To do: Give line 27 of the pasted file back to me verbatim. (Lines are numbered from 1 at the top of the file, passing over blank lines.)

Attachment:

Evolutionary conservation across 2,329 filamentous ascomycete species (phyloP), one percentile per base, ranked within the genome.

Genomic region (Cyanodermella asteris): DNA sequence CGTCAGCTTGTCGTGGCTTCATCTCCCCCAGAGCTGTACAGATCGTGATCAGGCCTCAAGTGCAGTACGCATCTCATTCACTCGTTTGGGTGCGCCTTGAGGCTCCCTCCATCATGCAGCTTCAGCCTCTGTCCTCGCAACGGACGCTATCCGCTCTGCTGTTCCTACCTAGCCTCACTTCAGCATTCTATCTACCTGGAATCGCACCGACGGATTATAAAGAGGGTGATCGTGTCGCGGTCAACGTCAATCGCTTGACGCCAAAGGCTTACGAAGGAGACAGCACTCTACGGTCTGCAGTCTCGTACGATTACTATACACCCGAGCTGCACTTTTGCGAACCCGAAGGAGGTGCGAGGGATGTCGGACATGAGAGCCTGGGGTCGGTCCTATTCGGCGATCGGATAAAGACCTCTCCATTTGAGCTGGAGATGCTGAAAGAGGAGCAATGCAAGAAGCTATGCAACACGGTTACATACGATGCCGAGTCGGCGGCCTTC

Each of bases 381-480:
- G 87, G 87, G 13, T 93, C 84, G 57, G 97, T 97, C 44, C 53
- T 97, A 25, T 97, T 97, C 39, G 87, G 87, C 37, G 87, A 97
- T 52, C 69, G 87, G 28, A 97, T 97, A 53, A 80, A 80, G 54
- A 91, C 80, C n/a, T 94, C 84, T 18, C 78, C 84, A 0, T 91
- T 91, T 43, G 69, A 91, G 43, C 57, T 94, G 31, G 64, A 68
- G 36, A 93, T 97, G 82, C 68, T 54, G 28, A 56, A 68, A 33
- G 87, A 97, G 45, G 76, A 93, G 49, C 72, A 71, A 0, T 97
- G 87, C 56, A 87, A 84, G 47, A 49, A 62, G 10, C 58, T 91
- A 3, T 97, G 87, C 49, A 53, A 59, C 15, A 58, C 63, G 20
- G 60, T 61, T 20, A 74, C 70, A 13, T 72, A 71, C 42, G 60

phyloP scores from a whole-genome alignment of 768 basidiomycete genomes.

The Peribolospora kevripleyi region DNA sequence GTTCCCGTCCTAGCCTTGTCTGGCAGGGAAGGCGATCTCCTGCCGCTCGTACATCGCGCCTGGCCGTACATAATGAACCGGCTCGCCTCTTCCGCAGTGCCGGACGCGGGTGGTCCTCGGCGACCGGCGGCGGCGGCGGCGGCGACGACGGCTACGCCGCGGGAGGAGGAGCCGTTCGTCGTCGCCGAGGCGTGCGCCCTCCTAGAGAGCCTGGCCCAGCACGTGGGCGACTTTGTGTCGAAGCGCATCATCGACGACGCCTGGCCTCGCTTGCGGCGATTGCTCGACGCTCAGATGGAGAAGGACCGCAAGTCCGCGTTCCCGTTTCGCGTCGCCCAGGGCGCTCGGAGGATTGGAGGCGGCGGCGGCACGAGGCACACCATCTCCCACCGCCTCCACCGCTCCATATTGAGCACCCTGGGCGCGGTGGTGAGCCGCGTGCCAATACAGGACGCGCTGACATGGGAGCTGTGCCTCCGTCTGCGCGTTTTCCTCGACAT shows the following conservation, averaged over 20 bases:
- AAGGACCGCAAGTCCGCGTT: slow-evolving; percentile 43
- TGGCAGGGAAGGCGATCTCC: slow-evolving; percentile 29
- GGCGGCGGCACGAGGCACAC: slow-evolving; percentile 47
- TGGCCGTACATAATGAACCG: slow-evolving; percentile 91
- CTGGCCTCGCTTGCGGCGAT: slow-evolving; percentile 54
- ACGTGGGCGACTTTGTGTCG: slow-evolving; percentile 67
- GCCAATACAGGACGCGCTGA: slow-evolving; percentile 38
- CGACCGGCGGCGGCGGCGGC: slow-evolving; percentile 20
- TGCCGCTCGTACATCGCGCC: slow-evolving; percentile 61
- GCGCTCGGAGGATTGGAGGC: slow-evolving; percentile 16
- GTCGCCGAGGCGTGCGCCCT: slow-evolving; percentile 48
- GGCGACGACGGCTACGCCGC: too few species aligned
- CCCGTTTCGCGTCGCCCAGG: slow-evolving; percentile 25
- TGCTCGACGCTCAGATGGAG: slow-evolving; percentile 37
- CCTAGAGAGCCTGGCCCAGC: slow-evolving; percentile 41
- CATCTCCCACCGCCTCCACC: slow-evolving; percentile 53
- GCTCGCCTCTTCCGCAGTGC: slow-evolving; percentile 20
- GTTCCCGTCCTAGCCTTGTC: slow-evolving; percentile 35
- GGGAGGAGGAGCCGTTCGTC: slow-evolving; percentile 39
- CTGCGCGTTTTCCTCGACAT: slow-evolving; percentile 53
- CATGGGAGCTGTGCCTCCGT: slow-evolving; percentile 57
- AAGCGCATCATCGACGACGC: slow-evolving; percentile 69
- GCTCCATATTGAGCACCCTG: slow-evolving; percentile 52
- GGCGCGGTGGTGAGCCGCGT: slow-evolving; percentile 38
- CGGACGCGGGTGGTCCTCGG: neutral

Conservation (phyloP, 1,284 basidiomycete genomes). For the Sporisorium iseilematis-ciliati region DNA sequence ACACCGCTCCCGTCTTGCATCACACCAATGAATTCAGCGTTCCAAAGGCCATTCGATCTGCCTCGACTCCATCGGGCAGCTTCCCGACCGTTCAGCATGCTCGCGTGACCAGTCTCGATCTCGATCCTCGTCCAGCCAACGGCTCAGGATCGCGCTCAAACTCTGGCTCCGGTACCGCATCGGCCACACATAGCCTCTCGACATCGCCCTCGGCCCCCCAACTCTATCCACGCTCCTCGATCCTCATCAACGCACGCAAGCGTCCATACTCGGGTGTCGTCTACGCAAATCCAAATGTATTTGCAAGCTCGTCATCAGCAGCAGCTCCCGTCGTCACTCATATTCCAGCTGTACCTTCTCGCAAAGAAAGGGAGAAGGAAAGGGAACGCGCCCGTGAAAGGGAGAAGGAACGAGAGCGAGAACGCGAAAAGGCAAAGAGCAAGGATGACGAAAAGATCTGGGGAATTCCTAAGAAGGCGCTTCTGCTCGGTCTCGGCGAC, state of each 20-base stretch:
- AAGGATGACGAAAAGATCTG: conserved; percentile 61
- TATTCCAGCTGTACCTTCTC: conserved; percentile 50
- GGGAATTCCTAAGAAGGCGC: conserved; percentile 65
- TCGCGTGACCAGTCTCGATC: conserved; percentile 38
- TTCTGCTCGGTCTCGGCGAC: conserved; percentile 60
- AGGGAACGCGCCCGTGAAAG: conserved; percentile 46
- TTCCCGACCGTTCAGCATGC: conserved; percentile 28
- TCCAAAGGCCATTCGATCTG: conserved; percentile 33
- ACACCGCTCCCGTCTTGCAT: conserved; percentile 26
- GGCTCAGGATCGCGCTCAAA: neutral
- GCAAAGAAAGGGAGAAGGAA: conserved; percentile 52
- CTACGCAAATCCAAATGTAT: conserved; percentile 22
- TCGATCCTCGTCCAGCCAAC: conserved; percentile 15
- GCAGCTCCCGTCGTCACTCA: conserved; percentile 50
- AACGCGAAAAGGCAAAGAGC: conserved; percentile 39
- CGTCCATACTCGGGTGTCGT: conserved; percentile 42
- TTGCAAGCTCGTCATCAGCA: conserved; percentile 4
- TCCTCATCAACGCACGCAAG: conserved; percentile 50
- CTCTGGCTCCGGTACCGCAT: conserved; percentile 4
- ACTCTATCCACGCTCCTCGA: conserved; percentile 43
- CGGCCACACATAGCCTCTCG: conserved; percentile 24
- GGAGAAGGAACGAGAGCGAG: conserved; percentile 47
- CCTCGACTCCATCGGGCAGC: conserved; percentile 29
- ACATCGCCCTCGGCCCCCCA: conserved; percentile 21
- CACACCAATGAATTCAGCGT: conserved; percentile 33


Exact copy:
- GGCGACGACGGCTACGCCGC: too few species aligned